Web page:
Author Topic: Coppicing Trees for Mulch  (Read 6250 times)

Offline Algeze

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Coppicing Trees for Mulch
« on: September 24, 2014, 02:18:01 PM »
Any suggestions? I would really like a species high in calcium. I had read an article that I thought stated species such as sugar maple, black walnut, and dogwood were such flora, but going back now I can find nothing to reference this. Thanks in advance!

Offline Algeze

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Re: Coppicing Trees for Mulch
« Reply #1 on: September 24, 2014, 02:44:36 PM »
Sorry, this should have been posted elsewhere.

Offline Brad

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Re: Coppicing Trees for Mulch
« Reply #2 on: September 24, 2014, 04:09:58 PM »
I think Beyfuss documented some of that...but he might have been relating what others have found.  But as I recall, he suggested sugar maple, then tulip poplar as being the two species which dropped the most calcium in their leaves in the fall.

Offline Algeze

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Re: Coppicing Trees for Mulch
« Reply #3 on: September 25, 2014, 04:25:43 PM »
Thanks Brad, with a name I can cross reference at least. I do believe that that is the right article, tulip poplars were at the top of said list I remember. That list could also differ greatly based on geography. The issues seem to be acid rain killing calcium levels and this agrestis earthworm eating all the ground litter (which I presume is where a good bit of our calcium comes from). So that said, my options right now (still in planning stage) are trees with high calcium (I can't find a good reference for this, anywhere), black locust for rot resistance, or black walnut for agrestis resistance. In my mind mulch will make all the difference in the world to my operation. Has anyone ever introduced predators to their land? I'm thinking of the land planarian who's entire diet consists of earthworms.

Offline Algeze

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Re: Coppicing Trees for Mulch
« Reply #4 on: September 26, 2014, 09:48:45 AM »
I just talked to a local nursery, they were unable to answer my calcium question. However they said that using wood mulch would support fungi, and that if what I was growing was herbaceous (ginseng) I would want to support bacteria by using grass clippings etc. My knowledge base here needs improvement, but what should I aim for? I would rather do a little planning now before I'm dependent on whichever route I choose.


Offline Algeze

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Re: Coppicing Trees for Mulch
« Reply #5 on: September 26, 2014, 03:39:57 PM »
So, bacteria and fungi make my head spin.. I have still found nothing on particular flora high in calcium (other than kale..) But I did find that calcium levels were significantly higher in tree tops/ foliage. The peice of land I have to grow on is 30 acres of almost northern hardwood. Deer populations are massive and the under story is non existent,

Offline Algeze

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Re: Coppicing Trees for Mulch
« Reply #6 on: September 26, 2014, 03:47:10 PM »
My first step is to install a deer fence, I've chosen to try a monofilament set up at less than a dollar a foot. It would seem to me at this point, I would almost be better off ignoring mulch and coppice. Rather I should focus on growing as many vegetative layers as I can above my plots. In other words if I get my forest healthy I should grow good ginseng.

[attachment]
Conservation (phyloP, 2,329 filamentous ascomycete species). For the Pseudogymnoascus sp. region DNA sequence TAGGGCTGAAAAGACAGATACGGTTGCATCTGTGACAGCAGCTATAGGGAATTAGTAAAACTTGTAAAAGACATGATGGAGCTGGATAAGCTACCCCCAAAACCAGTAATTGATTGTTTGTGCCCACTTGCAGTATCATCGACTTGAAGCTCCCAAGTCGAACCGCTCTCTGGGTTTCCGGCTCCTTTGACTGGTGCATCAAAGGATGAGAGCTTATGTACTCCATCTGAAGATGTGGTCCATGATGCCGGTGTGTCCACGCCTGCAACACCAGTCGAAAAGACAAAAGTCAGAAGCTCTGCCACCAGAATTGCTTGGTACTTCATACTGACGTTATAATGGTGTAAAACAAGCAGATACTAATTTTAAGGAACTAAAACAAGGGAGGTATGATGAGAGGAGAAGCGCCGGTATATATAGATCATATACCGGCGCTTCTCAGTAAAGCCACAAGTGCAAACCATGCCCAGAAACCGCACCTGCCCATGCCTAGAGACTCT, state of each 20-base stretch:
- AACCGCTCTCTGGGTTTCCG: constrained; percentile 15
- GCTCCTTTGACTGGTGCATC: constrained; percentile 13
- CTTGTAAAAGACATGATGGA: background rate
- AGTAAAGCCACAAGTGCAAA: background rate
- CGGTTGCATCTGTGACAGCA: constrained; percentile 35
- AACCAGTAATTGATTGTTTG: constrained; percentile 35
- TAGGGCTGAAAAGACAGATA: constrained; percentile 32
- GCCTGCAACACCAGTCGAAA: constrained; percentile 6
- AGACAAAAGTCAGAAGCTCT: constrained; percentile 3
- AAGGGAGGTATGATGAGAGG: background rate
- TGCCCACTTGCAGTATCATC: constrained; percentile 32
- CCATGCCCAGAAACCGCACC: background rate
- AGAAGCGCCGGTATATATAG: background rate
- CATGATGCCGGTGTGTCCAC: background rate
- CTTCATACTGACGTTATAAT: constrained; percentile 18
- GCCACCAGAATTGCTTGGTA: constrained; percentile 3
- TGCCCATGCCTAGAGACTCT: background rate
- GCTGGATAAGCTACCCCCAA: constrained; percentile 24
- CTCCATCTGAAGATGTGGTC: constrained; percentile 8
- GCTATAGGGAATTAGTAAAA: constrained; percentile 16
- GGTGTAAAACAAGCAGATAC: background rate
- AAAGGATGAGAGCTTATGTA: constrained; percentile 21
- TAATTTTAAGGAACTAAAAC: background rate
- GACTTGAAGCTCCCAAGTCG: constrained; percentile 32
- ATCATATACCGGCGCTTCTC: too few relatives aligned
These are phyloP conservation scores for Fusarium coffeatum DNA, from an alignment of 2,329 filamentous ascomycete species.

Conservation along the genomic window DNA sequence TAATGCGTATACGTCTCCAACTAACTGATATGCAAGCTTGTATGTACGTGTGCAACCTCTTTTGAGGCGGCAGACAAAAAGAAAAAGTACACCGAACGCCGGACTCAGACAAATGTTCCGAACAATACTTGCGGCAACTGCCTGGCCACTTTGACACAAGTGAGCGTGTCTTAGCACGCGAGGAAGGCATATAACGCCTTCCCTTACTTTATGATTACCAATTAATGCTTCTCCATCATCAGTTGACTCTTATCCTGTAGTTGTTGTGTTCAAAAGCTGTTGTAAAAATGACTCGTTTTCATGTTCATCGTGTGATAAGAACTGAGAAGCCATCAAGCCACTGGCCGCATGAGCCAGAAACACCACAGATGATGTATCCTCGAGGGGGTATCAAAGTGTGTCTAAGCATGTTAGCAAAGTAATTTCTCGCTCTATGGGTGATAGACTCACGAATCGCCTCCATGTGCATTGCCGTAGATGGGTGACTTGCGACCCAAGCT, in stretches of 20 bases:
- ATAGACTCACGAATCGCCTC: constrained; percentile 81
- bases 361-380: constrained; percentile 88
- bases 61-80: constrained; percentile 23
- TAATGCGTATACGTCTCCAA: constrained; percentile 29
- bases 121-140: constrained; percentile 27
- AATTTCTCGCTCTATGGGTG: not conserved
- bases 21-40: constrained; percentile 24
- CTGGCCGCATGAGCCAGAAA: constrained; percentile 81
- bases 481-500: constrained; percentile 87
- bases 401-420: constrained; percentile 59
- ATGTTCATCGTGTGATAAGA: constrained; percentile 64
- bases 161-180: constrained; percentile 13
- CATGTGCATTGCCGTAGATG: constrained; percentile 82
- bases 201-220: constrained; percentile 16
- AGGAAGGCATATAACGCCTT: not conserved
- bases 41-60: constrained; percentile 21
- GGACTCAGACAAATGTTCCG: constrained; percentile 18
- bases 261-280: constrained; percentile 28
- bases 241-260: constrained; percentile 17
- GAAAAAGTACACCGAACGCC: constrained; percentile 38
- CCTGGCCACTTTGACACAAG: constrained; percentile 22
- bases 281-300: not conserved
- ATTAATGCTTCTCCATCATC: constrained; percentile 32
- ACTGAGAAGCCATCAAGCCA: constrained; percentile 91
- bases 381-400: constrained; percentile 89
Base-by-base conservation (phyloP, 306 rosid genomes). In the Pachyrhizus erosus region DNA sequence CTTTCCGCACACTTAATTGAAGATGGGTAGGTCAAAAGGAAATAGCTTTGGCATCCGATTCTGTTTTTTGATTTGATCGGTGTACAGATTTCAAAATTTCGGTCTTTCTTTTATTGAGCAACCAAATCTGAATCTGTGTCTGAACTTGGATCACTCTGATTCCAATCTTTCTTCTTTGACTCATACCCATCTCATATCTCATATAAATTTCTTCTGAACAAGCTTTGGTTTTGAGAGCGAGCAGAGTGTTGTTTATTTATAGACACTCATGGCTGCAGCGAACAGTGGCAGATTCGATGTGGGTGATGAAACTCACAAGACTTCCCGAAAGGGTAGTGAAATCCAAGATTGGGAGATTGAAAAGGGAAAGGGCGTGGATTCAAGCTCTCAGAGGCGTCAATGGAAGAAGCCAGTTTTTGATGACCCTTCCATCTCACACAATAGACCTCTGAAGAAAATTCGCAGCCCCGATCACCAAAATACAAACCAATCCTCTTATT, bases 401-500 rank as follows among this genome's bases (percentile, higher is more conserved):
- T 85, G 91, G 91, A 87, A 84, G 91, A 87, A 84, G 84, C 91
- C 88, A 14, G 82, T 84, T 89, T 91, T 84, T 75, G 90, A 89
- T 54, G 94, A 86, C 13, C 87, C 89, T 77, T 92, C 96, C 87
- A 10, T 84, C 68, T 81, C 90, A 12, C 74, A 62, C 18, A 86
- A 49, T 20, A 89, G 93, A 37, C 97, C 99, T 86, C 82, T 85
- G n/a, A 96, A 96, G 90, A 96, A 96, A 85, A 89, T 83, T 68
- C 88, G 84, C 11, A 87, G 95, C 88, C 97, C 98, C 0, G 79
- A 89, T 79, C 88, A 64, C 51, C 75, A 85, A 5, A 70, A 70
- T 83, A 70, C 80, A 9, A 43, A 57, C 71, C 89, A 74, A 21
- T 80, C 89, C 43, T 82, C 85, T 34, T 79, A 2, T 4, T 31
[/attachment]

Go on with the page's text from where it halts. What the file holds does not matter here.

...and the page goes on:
Offline Algeze

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Re: Coppicing Trees for Mulch
« Reply #7 on: September 26, 2014, 04:28:27 PM »
Eric Burkhart is doing a webinar in December. Here's the link I found,

Offline Algeze

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Re: Coppicing Trees for Mulch
« Reply #8 on: September 26, 2014, 04:29:00 PM »

Offline Brad

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Re: Coppicing Trees for Mulch
« Reply #9 on: September 26, 2014, 04:41:59 PM »
Eric knows his stuff.

Massive deer populations means massive problems for ginseng.  McGraw had part in a study which suggested that deer are predators of ginseng to the point that they can do more damage than over harvesting or poaching.  Ginseng seed doesn't not survive a trip through a deer.

I've had good luck with electric fencing run with a Parmak 12 charger.  I got nearly a whole season from one battery with that set up.  The key is not to keep deer out (nearly impossible and very expensive)...but rather train them into understanding that they do not want to go near your operation (aggravating and time consuming with some costs also).  I always left a folded up chunk of tin foil over a hot wire with peanut butter between the folds wherever a deer trail intersected the fence.  That worked particularly well in convincing them they did not want to get near my fence even though they could easily jump over it.

Offline priorservice

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Re: Coppicing Trees for Mulch
« Reply #10 on: March 11, 2015, 09:34:22 AM »
A soil test can tell you a lot of what you need. Cornell will do it for small fee. Leave crop type blank and add ginseng in and they will do calcium test As well.
only take top inch or two of soil as that is what feeds wild sim. If you have sugar maple and black mulch type top of soil column you should be good to go. contact Bob beyfus for the soil test future he can help a ton.

Offline JWforestSeng

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  • NW Forest Grown Ginseng. Voice Mail 800-566-2823
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I'm Experimenting w NW Forest Grown Ginseng. Know anyone else in my area?